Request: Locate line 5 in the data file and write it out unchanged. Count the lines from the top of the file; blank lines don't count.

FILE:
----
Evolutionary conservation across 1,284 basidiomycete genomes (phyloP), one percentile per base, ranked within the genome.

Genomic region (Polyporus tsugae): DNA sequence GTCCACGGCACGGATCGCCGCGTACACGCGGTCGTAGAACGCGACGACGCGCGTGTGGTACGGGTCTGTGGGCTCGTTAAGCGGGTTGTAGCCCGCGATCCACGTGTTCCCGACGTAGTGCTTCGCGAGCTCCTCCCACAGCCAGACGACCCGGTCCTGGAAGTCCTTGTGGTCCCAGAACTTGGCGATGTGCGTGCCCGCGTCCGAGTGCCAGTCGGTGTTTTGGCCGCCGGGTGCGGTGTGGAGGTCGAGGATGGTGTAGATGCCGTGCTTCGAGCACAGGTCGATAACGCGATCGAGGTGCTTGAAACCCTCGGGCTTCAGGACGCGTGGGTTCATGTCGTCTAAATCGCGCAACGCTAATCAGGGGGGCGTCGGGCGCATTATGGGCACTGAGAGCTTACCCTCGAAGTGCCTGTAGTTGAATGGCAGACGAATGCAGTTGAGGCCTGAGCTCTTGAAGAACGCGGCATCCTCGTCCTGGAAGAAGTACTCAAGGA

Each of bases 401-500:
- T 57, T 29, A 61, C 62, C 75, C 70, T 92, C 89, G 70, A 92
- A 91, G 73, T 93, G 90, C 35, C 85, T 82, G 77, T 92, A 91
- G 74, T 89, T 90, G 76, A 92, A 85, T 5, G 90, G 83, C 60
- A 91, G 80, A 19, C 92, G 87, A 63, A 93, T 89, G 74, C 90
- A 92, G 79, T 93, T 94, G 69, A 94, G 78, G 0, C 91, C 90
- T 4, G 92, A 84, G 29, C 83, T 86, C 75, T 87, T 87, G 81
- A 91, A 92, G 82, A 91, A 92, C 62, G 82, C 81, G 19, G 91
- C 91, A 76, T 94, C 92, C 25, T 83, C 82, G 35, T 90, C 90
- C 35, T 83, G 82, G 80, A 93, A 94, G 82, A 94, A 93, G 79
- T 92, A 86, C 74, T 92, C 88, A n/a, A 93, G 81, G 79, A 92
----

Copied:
- A 91, G 73, T 93, G 90, C 35, C 85, T 82, G 77, T 92, A 91